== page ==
Supreme's Victims Mothers Oppose Death, Attorney Says Conviction An 'Injustice'

 Attorneys for Kenneth "Supreme" McGriff have asked the Department of Justice to reconsider punishing the convicted drug lord with the death penalty, after the mothers of his two victims said they would be adversely affected by a death verdict.

McGriff's attorney David Ruhnke sent the "urgent request for reconsideration" to Washington, D.C. on Feb. 1, the day McGriff was convicted of paying $50,000 to gun down rivals Troy Singleton and Eric "E Money Bags" Smith.

Troy Singleton's mother Bessie stated she didn't want anyone's "death on her hands," while Smith's mother told reporters that there has "already been enough death."

McGriff allegedly ordered the hit on Singleton, who was shot four times in the body and head outside a sports bar in Queens, NY in 2001.

Eric "E Money Bags" Smith, a drug dealer and part-time rapper, was shot 10 times and killed in 2001 while sitting in his SUV on a Queens street.

The government also accused McGriff of several other shootings, including that of superstar Queens rapper, 50 Cent, who fictionalized McGriff as the character "Majestic" in his 2005 movie, Get Rich Or Die Tryin'.

Federal authorities also maintained that McGriff was actively dealing drugs and had also ordered several other hits, including a drug-related double homicide outside of an apartment complex in Owings Mills, MD.

McGriff was the head of the notorious "Supreme Team," a Queens based drug-dealing crew. He was convicted of drug dealing in the 1980's and served a 12-year sentence in prison.

McGriff and his attorneys maintain that he went legit after being released.

His former attorney Robert Simels did not agree with the verdict and accused the government of going to any length to convict McGriff.

"I am saddened that another injustice has occurred with the conviction of Mr. McGriff," Simels said. "That the prosecution had a clear intent to convict Mr. McGriff at all costs, has been obvious for the past 5 years."

Simels, who represented McGriff until 2005, has also done defense work for Irv Gotti's Murder Inc. label.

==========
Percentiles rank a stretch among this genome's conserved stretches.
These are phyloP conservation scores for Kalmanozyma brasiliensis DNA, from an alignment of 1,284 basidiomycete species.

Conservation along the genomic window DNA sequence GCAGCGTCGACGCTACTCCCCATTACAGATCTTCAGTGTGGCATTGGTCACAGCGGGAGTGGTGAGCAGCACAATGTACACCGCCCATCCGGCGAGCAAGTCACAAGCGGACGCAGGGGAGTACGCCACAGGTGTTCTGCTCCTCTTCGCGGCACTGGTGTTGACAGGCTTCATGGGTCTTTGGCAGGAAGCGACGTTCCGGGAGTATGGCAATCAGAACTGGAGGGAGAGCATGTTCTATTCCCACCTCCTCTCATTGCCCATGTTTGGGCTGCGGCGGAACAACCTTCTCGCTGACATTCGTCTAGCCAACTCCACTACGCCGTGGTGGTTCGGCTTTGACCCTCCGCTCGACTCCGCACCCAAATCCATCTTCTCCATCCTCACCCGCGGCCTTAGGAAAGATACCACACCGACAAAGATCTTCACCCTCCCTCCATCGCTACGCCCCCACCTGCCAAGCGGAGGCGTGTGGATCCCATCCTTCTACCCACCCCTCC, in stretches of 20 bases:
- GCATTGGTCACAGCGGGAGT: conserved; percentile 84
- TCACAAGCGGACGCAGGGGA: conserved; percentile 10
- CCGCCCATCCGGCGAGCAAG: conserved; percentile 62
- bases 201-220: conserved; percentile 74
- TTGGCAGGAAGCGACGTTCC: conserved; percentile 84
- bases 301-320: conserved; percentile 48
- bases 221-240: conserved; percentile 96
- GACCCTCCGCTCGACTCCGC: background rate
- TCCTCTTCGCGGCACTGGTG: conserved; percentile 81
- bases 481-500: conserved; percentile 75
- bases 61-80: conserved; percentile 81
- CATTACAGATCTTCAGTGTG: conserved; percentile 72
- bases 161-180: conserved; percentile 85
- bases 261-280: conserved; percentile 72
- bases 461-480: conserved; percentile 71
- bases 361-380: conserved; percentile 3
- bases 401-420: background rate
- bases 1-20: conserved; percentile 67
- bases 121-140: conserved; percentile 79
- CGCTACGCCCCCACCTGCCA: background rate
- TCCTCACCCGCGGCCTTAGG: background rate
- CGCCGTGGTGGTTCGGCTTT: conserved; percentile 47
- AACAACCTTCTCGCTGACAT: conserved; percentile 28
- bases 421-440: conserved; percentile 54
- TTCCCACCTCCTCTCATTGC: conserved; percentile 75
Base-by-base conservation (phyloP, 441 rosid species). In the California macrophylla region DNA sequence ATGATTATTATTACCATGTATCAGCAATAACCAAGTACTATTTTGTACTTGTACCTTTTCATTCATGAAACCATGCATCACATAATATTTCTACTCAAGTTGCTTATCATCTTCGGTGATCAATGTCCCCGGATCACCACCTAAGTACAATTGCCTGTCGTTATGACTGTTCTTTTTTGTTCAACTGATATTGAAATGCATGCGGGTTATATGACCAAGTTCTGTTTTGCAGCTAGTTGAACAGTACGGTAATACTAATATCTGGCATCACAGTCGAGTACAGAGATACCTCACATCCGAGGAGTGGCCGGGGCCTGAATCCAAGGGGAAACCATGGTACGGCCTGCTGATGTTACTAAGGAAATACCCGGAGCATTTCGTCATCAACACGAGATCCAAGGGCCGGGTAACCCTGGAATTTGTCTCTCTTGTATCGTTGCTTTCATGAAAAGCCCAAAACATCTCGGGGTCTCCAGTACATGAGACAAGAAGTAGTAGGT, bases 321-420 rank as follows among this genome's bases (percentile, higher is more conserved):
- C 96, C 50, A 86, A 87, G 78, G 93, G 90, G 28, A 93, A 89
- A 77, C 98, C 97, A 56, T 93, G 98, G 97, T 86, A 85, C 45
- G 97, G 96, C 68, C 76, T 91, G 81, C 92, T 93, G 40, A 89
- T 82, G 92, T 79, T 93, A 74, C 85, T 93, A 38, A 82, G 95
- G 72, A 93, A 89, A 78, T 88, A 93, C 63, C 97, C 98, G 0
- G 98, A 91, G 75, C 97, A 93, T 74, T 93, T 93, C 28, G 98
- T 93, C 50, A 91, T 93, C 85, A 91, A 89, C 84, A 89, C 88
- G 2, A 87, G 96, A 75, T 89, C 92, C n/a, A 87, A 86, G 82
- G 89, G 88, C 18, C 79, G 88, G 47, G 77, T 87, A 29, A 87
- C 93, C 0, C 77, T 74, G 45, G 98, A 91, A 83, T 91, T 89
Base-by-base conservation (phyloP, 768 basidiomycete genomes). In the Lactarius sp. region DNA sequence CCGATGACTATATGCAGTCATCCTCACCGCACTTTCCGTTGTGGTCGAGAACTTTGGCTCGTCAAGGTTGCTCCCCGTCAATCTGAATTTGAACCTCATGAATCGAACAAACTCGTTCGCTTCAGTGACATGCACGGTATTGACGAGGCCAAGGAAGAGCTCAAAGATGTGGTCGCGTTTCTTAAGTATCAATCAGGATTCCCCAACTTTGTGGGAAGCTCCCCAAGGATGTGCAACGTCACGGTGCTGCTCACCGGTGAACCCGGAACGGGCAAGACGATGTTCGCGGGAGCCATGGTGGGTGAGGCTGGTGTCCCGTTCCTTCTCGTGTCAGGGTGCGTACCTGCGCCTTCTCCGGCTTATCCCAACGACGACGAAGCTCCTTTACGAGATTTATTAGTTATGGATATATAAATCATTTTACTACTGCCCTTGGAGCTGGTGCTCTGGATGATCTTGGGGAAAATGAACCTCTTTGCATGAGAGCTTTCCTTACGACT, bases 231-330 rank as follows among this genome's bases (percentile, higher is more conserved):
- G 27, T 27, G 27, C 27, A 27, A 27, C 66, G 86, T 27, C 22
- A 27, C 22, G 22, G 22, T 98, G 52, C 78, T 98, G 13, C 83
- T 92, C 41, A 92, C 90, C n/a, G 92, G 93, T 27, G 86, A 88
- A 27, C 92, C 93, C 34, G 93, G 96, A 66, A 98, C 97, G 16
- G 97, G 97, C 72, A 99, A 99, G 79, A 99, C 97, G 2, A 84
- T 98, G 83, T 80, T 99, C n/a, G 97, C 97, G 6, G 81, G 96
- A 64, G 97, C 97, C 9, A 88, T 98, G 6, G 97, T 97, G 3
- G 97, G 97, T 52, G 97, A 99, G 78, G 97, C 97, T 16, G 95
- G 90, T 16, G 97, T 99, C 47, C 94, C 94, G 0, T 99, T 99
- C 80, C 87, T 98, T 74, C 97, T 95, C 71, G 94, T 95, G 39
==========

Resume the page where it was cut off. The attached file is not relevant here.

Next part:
McGriff became the center piece of a federal investigation into Murder Inc. for corruption and drug dealing in 2002, during an infamous feud between Irv "Gotti" Lorenzo, rapper Ja Rule and 50 Cent, who all hail from Queens.

His association with Gotti's Murder Inc. record label led to the company being indicted on federal money laundering charges.

Authorities accused McGriff of secretly owning Murder Inc. and using the company to launder millions in drug proceeds.

After a high profile trial in 2005, both Gotti and his brother Christopher Lorenzo were acquitted of all charges.

McGriff, however was indicted for multiple murders, including the brazen shootings of Singleton and Smith.

"In the current case, they made deals with anyone and everyone if only they were willing to say Mr. McGriff was involved with them in criminal acts," Simels said of the prosecution. "The worst of those witnesses, had committed multiple murders but will get reduced sentences for having "cooperated" with the prosecution."

Simels said that he believed McGriff was not guilty of the charges.

If McGriff could have afforded better counsel, perhaps he may not have been convicted of the charges, Simels said.

In a conversation in Apr. 2005 recorded from the Brooklyn prison that housed McGriff, McGriff stated that he was going to attempt to reach out to top name rap celebrities to help fund his defense.

"Had he had sufficient funds to hire counsel of his choice and fight the charges he would have not been convicted," Simels said. "I remain hopeful the jury will not agree to recommend the death penalty."

At press time, Ruhnke's request is being reviewed by federal officials in Washington, D.C.

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